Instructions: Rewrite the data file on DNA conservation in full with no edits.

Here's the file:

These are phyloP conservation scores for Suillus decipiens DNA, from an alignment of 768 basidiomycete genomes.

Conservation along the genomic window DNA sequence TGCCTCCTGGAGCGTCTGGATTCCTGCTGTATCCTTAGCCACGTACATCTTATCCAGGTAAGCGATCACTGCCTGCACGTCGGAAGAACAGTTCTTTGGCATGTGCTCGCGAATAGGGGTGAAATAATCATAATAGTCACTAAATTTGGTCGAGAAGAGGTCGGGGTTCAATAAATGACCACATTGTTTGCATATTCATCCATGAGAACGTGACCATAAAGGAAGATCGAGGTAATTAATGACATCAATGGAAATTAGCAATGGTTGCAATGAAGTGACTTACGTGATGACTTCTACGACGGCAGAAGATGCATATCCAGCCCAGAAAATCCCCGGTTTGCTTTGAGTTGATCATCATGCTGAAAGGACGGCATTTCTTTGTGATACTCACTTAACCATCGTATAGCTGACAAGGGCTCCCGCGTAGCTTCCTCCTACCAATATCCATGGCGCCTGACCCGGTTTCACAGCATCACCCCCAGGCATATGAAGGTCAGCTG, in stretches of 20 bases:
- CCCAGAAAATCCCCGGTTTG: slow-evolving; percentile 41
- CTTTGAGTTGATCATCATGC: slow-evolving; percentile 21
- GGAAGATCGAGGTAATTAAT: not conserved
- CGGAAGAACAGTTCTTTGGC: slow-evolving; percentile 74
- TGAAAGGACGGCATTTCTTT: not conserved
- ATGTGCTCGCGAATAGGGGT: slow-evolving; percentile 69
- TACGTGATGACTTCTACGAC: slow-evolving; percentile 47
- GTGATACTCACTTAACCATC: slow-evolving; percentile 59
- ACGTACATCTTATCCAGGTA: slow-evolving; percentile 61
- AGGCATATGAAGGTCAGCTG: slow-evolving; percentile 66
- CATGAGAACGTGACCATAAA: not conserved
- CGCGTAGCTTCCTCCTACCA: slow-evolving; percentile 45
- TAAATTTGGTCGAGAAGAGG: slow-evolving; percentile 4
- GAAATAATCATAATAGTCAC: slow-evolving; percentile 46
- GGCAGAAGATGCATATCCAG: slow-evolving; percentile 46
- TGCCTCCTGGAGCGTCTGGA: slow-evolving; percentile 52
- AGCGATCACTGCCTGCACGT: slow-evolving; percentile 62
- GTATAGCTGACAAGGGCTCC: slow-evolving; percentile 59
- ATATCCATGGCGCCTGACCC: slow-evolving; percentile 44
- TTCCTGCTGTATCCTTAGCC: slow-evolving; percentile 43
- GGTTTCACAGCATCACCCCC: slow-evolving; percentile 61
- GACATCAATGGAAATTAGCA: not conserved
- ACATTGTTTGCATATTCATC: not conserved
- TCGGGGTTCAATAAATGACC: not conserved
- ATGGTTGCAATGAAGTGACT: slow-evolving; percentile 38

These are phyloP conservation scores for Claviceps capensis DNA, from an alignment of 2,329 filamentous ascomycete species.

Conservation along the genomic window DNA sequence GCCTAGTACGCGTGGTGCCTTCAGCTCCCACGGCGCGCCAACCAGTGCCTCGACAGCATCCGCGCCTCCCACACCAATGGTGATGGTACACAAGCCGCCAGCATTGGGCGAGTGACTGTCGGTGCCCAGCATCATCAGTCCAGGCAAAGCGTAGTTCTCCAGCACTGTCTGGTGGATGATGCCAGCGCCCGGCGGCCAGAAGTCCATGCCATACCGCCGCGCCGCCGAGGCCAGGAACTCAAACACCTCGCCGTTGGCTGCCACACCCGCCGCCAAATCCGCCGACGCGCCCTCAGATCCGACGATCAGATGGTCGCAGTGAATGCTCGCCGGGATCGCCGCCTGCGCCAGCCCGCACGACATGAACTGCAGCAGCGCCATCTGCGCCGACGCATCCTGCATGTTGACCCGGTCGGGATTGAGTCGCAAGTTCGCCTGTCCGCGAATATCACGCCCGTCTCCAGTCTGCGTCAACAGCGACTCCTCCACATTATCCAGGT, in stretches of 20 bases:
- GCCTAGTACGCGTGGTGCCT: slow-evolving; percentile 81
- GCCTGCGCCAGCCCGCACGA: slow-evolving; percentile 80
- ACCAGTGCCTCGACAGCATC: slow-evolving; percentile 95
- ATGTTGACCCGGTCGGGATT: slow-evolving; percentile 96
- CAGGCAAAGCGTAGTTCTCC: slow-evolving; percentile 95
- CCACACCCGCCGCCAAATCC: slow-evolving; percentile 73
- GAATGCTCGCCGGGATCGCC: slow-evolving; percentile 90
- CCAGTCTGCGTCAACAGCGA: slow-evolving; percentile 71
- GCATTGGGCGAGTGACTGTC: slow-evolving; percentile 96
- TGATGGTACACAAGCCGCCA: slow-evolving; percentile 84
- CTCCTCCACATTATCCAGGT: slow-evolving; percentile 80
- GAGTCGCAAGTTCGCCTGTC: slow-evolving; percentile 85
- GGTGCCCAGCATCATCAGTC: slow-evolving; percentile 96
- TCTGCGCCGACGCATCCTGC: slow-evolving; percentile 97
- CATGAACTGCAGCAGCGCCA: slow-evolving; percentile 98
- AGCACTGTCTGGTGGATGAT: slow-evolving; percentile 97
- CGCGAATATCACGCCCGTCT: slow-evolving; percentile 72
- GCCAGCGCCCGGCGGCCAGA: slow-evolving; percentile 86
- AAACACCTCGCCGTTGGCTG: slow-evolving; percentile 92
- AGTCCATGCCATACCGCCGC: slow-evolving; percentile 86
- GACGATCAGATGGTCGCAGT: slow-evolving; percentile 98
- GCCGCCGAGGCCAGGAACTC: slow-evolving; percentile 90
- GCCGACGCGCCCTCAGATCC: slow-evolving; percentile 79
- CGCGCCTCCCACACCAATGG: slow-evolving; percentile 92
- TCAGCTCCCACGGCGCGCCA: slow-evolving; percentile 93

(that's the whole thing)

These are phyloP conservation scores for Suillus decipiens DNA, from an alignment of 768 basidiomycete genomes.

Conservation along the genomic window DNA sequence TGCCTCCTGGAGCGTCTGGATTCCTGCTGTATCCTTAGCCACGTACATCTTATCCAGGTAAGCGATCACTGCCTGCACGTCGGAAGAACAGTTCTTTGGCATGTGCTCGCGAATAGGGGTGAAATAATCATAATAGTCACTAAATTTGGTCGAGAAGAGGTCGGGGTTCAATAAATGACCACATTGTTTGCATATTCATCCATGAGAACGTGACCATAAAGGAAGATCGAGGTAATTAATGACATCAATGGAAATTAGCAATGGTTGCAATGAAGTGACTTACGTGATGACTTCTACGACGGCAGAAGATGCATATCCAGCCCAGAAAATCCCCGGTTTGCTTTGAGTTGATCATCATGCTGAAAGGACGGCATTTCTTTGTGATACTCACTTAACCATCGTATAGCTGACAAGGGCTCCCGCGTAGCTTCCTCCTACCAATATCCATGGCGCCTGACCCGGTTTCACAGCATCACCCCCAGGCATATGAAGGTCAGCTG, in stretches of 20 bases:
- CCCAGAAAATCCCCGGTTTG: slow-evolving; percentile 41
- CTTTGAGTTGATCATCATGC: slow-evolving; percentile 21
- GGAAGATCGAGGTAATTAAT: not conserved
- CGGAAGAACAGTTCTTTGGC: slow-evolving; percentile 74
- TGAAAGGACGGCATTTCTTT: not conserved
- ATGTGCTCGCGAATAGGGGT: slow-evolving; percentile 69
- TACGTGATGACTTCTACGAC: slow-evolving; percentile 47
- GTGATACTCACTTAACCATC: slow-evolving; percentile 59
- ACGTACATCTTATCCAGGTA: slow-evolving; percentile 61
- AGGCATATGAAGGTCAGCTG: slow-evolving; percentile 66
- CATGAGAACGTGACCATAAA: not conserved
- CGCGTAGCTTCCTCCTACCA: slow-evolving; percentile 45
- TAAATTTGGTCGAGAAGAGG: slow-evolving; percentile 4
- GAAATAATCATAATAGTCAC: slow-evolving; percentile 46
- GGCAGAAGATGCATATCCAG: slow-evolving; percentile 46
- TGCCTCCTGGAGCGTCTGGA: slow-evolving; percentile 52
- AGCGATCACTGCCTGCACGT: slow-evolving; percentile 62
- GTATAGCTGACAAGGGCTCC: slow-evolving; percentile 59
- ATATCCATGGCGCCTGACCC: slow-evolving; percentile 44
- TTCCTGCTGTATCCTTAGCC: slow-evolving; percentile 43
- GGTTTCACAGCATCACCCCC: slow-evolving; percentile 61
- GACATCAATGGAAATTAGCA: not conserved
- ACATTGTTTGCATATTCATC: not conserved
- TCGGGGTTCAATAAATGACC: not conserved
- ATGGTTGCAATGAAGTGACT: slow-evolving; percentile 38

These are phyloP conservation scores for Claviceps capensis DNA, from an alignment of 2,329 filamentous ascomycete species.

Conservation along the genomic window DNA sequence GCCTAGTACGCGTGGTGCCTTCAGCTCCCACGGCGCGCCAACCAGTGCCTCGACAGCATCCGCGCCTCCCACACCAATGGTGATGGTACACAAGCCGCCAGCATTGGGCGAGTGACTGTCGGTGCCCAGCATCATCAGTCCAGGCAAAGCGTAGTTCTCCAGCACTGTCTGGTGGATGATGCCAGCGCCCGGCGGCCAGAAGTCCATGCCATACCGCCGCGCCGCCGAGGCCAGGAACTCAAACACCTCGCCGTTGGCTGCCACACCCGCCGCCAAATCCGCCGACGCGCCCTCAGATCCGACGATCAGATGGTCGCAGTGAATGCTCGCCGGGATCGCCGCCTGCGCCAGCCCGCACGACATGAACTGCAGCAGCGCCATCTGCGCCGACGCATCCTGCATGTTGACCCGGTCGGGATTGAGTCGCAAGTTCGCCTGTCCGCGAATATCACGCCCGTCTCCAGTCTGCGTCAACAGCGACTCCTCCACATTATCCAGGT, in stretches of 20 bases:
- GCCTAGTACGCGTGGTGCCT: slow-evolving; percentile 81
- GCCTGCGCCAGCCCGCACGA: slow-evolving; percentile 80
- ACCAGTGCCTCGACAGCATC: slow-evolving; percentile 95
- ATGTTGACCCGGTCGGGATT: slow-evolving; percentile 96
- CAGGCAAAGCGTAGTTCTCC: slow-evolving; percentile 95
- CCACACCCGCCGCCAAATCC: slow-evolving; percentile 73
- GAATGCTCGCCGGGATCGCC: slow-evolving; percentile 90
- CCAGTCTGCGTCAACAGCGA: slow-evolving; percentile 71
- GCATTGGGCGAGTGACTGTC: slow-evolving; percentile 96
- TGATGGTACACAAGCCGCCA: slow-evolving; percentile 84
- CTCCTCCACATTATCCAGGT: slow-evolving; percentile 80
- GAGTCGCAAGTTCGCCTGTC: slow-evolving; percentile 85
- GGTGCCCAGCATCATCAGTC: slow-evolving; percentile 96
- TCTGCGCCGACGCATCCTGC: slow-evolving; percentile 97
- CATGAACTGCAGCAGCGCCA: slow-evolving; percentile 98
- AGCACTGTCTGGTGGATGAT: slow-evolving; percentile 97
- CGCGAATATCACGCCCGTCT: slow-evolving; percentile 72
- GCCAGCGCCCGGCGGCCAGA: slow-evolving; percentile 86
- AAACACCTCGCCGTTGGCTG: slow-evolving; percentile 92
- AGTCCATGCCATACCGCCGC: slow-evolving; percentile 86
- GACGATCAGATGGTCGCAGT: slow-evolving; percentile 98
- GCCGCCGAGGCCAGGAACTC: slow-evolving; percentile 90
- GCCGACGCGCCCTCAGATCC: slow-evolving; percentile 79
- CGCGCCTCCCACACCAATGG: slow-evolving; percentile 92
- TCAGCTCCCACGGCGCGCCA: slow-evolving; percentile 93